Now, while the Corolla Altis Hybrid stole the headlines with its affordable price tag, here’s a surprise: the Ioniq Hybrid is even better value for money. Priced at P 1,548,000, it undercuts the Toyota by around P 32,000 and still comes respectably loaded with HID headlights, a sunroof, powered driver’s seat, and an auto-dimming rear view mirror.
As it stands, the Hyundai Ioniq rocks up the hybrid segment, managing to take the Prius (and even the Corolla Altis Hybrid)’s cake and eat it too. It doesn’t push the hybrid technology envelope by a lot, and that’s the point. Instead, it offers incremental improvements and with that, it brings gasoline-electric hybrid technology to a more affordable price point. More than anything, it does so with none of the awkwardness and weirdness.
2019 Hyundai Ioniq Hybrid
|Ownership||2019 Hyundai Ioniq Hybrid|
|Vehicle Classification||Compact Car|
|Warranty||5 years / Unlimited Mileage|
|Body Type||5-door hatchback|
|Engine / Drive||F/F|
|Under the Hood|
|Layout / # of Cylinders||I4|
|BHP @ rpm||140 @ 5,700 (combined)|
|Nm @ rpm||265 @ 4,000 (combined)|
|Fuel / Min. Octane||Gasoline / 91~|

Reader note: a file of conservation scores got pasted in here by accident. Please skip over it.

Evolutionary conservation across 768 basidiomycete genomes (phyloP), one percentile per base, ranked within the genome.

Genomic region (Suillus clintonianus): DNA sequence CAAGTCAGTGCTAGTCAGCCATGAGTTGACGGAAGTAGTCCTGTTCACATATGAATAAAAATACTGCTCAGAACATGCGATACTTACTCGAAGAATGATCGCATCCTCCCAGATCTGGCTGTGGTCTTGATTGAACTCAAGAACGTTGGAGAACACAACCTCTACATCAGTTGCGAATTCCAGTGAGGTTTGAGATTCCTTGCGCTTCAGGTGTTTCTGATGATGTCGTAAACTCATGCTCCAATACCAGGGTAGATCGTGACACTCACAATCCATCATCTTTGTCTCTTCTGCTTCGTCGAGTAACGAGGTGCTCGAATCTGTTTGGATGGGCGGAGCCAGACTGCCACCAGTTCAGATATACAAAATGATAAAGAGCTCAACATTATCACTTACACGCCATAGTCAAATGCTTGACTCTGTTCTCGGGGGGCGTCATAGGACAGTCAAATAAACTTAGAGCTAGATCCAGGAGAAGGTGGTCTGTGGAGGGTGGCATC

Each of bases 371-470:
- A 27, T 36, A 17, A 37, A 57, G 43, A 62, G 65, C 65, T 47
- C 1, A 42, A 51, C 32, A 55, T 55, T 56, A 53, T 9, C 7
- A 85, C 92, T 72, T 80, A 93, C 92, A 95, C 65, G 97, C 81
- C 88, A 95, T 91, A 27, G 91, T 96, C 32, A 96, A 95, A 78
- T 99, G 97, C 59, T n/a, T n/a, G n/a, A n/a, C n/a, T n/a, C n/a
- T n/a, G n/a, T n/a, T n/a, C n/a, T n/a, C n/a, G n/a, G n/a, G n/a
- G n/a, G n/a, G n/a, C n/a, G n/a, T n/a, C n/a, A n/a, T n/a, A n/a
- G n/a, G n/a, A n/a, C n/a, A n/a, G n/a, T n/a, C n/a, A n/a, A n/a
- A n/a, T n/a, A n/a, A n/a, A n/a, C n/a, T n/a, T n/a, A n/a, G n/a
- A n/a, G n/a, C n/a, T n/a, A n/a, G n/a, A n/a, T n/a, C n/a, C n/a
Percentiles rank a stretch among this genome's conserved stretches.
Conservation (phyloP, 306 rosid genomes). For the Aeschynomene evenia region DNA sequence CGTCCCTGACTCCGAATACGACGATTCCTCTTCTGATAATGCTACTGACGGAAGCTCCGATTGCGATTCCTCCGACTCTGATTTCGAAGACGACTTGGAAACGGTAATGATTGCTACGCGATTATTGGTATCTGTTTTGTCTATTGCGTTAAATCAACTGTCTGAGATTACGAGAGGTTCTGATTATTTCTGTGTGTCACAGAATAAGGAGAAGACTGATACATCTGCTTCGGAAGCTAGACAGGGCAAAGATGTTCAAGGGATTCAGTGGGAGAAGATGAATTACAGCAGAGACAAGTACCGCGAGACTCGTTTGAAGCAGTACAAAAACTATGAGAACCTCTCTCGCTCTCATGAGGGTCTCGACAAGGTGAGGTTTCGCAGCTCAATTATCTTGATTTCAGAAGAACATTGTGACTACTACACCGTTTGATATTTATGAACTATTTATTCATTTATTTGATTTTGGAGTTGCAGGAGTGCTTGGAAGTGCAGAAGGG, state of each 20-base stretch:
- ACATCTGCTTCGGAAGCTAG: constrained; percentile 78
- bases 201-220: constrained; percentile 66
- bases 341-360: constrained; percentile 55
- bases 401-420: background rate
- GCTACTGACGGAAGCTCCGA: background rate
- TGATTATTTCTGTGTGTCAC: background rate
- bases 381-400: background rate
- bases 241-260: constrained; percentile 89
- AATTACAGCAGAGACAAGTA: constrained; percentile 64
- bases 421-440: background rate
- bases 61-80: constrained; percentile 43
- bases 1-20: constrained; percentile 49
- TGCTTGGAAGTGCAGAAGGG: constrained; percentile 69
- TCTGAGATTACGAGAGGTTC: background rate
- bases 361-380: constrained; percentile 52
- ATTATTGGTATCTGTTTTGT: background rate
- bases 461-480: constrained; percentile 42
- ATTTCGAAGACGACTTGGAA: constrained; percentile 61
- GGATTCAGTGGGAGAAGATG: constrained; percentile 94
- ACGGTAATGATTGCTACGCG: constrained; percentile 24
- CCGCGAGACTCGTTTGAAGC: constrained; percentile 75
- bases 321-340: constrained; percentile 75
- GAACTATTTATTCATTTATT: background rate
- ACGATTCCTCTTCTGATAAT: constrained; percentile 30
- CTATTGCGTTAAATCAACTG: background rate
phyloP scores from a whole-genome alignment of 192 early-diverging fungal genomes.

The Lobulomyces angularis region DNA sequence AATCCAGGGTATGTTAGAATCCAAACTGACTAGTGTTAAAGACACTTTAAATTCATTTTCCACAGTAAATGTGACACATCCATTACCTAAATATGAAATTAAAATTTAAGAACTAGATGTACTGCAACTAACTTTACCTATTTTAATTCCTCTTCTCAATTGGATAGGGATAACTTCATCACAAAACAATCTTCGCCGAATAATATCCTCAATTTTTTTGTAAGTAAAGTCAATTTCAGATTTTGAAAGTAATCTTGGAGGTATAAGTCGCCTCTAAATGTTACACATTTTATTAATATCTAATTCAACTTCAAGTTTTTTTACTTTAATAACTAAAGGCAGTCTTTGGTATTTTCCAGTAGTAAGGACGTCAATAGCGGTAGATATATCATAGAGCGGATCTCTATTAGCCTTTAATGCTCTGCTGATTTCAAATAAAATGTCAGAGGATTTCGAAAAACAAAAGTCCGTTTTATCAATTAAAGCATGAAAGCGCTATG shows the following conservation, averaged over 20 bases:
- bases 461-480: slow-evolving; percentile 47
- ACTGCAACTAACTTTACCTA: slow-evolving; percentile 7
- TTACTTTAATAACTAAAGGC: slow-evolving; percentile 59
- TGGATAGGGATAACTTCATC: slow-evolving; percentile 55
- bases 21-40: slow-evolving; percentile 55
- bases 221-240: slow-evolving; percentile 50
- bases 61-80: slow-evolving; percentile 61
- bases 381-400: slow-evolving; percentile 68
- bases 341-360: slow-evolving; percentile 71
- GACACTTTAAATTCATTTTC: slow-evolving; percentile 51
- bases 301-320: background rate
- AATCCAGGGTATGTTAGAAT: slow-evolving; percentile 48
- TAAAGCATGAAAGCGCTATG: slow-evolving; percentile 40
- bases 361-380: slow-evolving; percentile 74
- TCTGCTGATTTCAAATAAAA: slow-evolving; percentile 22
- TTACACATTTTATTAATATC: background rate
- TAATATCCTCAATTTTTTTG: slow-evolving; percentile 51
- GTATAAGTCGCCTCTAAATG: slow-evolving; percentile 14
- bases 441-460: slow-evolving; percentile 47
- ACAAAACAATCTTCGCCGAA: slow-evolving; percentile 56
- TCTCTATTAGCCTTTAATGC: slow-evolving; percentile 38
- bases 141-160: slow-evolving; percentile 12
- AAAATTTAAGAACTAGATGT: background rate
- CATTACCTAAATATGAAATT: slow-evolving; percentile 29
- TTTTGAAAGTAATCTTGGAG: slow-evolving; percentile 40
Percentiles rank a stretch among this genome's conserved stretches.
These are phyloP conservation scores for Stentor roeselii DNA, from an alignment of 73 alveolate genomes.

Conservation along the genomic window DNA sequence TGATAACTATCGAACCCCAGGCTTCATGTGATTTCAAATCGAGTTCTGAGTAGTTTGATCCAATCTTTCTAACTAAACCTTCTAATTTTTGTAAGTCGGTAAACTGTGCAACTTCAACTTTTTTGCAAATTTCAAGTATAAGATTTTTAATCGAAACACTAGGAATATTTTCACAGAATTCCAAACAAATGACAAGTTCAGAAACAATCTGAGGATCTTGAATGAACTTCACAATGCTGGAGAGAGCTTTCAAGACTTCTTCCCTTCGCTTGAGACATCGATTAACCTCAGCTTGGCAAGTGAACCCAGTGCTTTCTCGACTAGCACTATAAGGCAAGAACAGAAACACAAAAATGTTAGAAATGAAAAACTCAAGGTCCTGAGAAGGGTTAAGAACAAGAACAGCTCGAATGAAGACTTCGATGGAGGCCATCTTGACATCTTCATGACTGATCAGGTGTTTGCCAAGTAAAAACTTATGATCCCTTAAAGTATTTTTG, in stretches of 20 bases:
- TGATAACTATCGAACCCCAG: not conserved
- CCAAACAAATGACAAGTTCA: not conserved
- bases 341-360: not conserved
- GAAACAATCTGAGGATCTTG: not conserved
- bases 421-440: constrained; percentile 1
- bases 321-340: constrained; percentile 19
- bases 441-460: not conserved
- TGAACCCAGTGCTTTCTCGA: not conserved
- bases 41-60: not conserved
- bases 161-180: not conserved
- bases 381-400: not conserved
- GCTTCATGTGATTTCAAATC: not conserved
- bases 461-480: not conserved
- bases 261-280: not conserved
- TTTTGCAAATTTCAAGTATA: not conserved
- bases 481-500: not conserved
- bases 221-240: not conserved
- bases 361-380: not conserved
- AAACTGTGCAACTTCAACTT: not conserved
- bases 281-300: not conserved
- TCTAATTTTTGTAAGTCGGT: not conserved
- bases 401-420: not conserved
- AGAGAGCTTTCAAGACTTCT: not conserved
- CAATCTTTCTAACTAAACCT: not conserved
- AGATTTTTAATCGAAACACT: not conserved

|Cruise Control||Yes, Adaptive|
|Fuel Economy @ Ave. Speed||17.24 km/L @ 14 km/h|
|Dimensions and Weights|
|Curb Weight (kg)||1,374|
|Suspension and Tires|
|Front Suspension||Independent, MacPherson Strut|
|Rear Suspension||Independent, Multi-Link|
|Front Brakes||Vented Disc|
|Tires||Michelin Energy Saver
196/65 R 15 H (f & r, as tested)
225/45 R 17 (f & r)
|Anti-Lock Brakes (ABS)||Yes, with EBD|
|Traction / Stability Control||Yes|
|Parking Sensors||Yes, Rear with Camera|
|Front Seatbelts||3-pt ELR with pre-tensioner x 2|
|Rear Seatbelts||3-pt ELR x 3|
|ISOFIX Child Seat Anchor||Yes|
|Other Safety Features||Hill Start Assist
Blind Spot Monitoring
Lane Keep Assist
|Fog Lamps||Yes, Rear|
|Steering Wheel Adjust||Tilt/Telescopic|
|Steering Wheel Material||Leather|
|Seating Adjustment (driver)||Electric, 6-way (with memory, as tested)|
|Seating Adjustment (front passenger)||Manual, 4-way|
|Folding Rear Seat||Yes, 60/40|
|Power Door Locks||Yes|
|Power Mirrors||Yes, with Fold|
|Climate Control||Dual Zone, with Rear Vents|
|# of Speakers||6|